My regular fanny pack and my bag of clothes focus on comfort. More than anything else, my fanny pack Go Bag is geared for ready access to crucial health, insurance, and legal information -- designed to get data where it counts, when it counts.

2. Thoughts on a Commercial

Recently I was watching a show online and saw this ad from an organization called Hope for Depression. It shows a young woman, bald and with penciled-in eyebrows, being scolded by the people around her. They're tired of hearing about her cancer and she should just "get over it" and "stop with the pity party," there are people worse off than she is, etc.

Only at the end of the ad do you learn that the woman is actually an analogy. "You'd never talk like this to someone with cancer," the text on the screen reads. "Don't talk like this to someone with depression. Depression is real. Serious. Life threatening."

It's a valid and important message. Here's the thing, though: Until the end of the ad, I was thinking, "Hey, this is good -- someone is addressing the way a lot of cancer patients are treated."

That line, "You'd never talk like this to someone with cancer"? It happens. It has not happened to me personally, and for that I am grateful. But it not only happens to people undergoing cancer treatment, it happens especially once treatment has ended, the hair grows back, and the person looks better but still deals with many hidden side effects and aftereffects. Here are just a few examples. (Each word is a separate link.)

Another mistake with the commercial's analogy is that cancer patients often also experience depression (again, each word is a separate link) and other psychological ailments, like PTSD, which hits almost a quarter of women diagnosed with breast cancer. Depression can be pre-existing when cancer hits (it doesn't inoculate one against cancer). It can be iatrogenic, caused (chemically and otherwise) as a result of cancer treatment. It can arise as a result of the disease itself, brought on by physical pain and other bodily changes. It can arise through chronic, cancer-associated stresses, like financial toxicity.

This is not an either-or proposition. One doesn't pit cancer against depression. Many people are dealing with both, and cancer patients face the same insensitivity that depression patients face. The ad's message is important and needed, but it introduces a false narrative (and, in doing so, a false dichotomy) that does not accurately reflect what life for many cancer patients is like.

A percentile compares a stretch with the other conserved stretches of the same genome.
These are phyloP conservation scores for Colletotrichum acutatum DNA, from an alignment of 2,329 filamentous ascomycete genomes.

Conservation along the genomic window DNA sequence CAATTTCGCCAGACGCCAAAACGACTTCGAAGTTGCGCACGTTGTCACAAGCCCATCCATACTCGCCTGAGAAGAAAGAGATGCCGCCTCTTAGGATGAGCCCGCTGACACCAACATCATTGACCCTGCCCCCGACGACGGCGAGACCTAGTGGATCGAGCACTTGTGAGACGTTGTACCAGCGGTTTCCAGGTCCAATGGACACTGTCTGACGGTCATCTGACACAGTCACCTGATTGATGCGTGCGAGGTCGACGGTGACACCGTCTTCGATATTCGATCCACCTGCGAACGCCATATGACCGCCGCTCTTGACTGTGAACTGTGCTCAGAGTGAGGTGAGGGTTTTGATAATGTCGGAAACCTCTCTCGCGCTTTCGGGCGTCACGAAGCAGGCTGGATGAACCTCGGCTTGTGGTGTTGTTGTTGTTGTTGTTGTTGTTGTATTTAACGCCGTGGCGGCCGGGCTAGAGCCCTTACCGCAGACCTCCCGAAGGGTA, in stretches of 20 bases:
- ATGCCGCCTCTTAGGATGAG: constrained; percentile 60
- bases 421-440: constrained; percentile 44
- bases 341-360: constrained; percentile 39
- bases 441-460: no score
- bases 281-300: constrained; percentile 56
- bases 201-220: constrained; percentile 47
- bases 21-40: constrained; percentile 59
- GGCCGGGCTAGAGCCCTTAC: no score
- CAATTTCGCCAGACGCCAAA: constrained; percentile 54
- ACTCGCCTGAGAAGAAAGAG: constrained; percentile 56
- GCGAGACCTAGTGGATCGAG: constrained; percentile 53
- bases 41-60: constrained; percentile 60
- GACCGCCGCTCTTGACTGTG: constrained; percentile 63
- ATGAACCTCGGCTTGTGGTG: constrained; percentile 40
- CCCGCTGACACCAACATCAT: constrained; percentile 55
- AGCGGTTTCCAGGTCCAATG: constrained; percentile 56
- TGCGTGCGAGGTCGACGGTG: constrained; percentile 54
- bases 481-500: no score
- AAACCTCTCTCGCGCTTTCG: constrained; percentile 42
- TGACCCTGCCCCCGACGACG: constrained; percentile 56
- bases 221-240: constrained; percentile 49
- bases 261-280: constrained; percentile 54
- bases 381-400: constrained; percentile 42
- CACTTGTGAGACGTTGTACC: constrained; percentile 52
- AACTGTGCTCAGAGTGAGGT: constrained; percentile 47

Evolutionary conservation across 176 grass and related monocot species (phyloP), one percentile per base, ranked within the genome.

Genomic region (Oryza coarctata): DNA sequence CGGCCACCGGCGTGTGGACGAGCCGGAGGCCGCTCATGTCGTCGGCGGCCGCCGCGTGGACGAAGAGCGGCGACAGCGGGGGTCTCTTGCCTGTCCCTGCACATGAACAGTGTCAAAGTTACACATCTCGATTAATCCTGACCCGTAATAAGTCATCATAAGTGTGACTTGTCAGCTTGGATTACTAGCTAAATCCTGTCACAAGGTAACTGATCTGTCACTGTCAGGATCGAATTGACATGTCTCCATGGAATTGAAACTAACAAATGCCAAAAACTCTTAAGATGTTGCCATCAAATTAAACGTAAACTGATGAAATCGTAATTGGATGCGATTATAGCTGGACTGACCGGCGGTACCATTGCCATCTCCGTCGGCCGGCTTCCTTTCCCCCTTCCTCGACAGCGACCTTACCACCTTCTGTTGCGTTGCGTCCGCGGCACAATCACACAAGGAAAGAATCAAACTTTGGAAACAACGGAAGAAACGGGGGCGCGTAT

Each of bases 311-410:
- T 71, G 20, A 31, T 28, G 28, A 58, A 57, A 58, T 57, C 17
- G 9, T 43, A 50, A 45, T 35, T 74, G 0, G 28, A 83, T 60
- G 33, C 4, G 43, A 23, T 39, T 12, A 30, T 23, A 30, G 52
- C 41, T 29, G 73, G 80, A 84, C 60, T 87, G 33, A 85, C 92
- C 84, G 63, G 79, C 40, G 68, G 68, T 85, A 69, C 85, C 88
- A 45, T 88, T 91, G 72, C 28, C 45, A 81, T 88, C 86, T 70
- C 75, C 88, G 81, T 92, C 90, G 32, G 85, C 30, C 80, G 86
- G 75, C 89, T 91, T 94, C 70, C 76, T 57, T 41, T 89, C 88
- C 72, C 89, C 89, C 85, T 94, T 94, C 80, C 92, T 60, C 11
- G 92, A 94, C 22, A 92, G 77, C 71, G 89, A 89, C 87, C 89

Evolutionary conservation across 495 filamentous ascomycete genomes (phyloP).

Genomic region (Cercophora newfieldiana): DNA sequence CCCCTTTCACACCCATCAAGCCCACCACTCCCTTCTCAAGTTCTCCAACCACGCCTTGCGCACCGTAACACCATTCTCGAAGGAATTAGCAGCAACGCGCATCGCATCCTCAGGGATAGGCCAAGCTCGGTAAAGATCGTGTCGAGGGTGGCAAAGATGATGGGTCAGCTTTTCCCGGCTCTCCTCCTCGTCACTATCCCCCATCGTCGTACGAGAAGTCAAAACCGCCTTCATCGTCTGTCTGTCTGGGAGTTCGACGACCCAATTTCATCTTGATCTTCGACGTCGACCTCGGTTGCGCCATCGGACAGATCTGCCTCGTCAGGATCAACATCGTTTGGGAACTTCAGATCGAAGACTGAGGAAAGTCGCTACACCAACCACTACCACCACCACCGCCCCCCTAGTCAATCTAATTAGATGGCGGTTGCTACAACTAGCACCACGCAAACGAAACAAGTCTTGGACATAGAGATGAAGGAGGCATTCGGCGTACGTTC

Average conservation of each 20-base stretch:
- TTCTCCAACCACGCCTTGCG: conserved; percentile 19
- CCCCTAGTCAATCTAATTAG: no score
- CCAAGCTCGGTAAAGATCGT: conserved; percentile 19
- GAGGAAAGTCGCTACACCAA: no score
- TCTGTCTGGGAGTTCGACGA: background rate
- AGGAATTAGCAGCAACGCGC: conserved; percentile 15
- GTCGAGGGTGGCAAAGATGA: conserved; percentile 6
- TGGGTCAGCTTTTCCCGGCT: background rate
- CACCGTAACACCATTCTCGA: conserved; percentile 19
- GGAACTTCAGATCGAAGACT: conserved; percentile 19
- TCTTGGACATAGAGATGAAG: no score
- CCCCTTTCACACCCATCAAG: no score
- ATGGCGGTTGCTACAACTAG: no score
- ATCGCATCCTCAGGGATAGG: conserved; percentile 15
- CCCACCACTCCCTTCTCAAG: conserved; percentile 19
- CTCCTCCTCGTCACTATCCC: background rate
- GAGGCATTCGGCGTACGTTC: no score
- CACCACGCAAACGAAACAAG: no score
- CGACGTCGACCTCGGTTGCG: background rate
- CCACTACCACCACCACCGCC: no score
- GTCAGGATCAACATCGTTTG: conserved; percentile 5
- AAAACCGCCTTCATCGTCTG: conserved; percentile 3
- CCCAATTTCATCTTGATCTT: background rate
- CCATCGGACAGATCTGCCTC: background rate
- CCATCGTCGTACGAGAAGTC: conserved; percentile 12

I've been lucky. Exercise and healthy eating help me. I find work-arounds to deal with my new limitations. Art and journal writing count among my coping mechanisms. But first and foremost, my brain chemistry is merciful. Throw that out of whack and all bets are off.


Large size

Lately I've been playing around with public domain art courtesy of Project Gutenberg. The bird, snail, empty shell, and caterpillar come from several volumes of Zoological Illustrations by William Swainson. The sun, bottom trim, and background pattern are stencils made from illustrations in Batik and Other Pattern Dyeing by Ida Strawn Baker and Walter Davis Baker. The flowers are stencils made from illustrations in issues of The Botanical Magazine by William Curtis.


Large size

This piece uses Notre Dame gargoyle and Duomo Campanile from The Brochure Series of Architectural Illustration, vol. 06, No. 6, June 1900; cityscape from Collins' Illustrated Guide to London and Neighbourhood; flying insects from Illustrations of Exotic Entomology, Vol. 2 by Dru Drury; and filigree from The History, Theory, and Practice of Illuminating by Sir M. Digby Wyatt. Some images were left mainly intact or were significantly tweaked; others were turned into stencils.


Large size

My breast cancer support group's December cookie exchange included this napkin, which I scanned and manipulated. This piece also includes my photo of a clouded, near-full moon on Christmas Eve and a tree branch stencil.

I've still got my chemo curls. They're especially pronounced right after my shower and make me want to sing "On the Good Ship Lollipop." I think they're a hoot and am having fun watching them grow wild.

May 2016 be kinder to us all.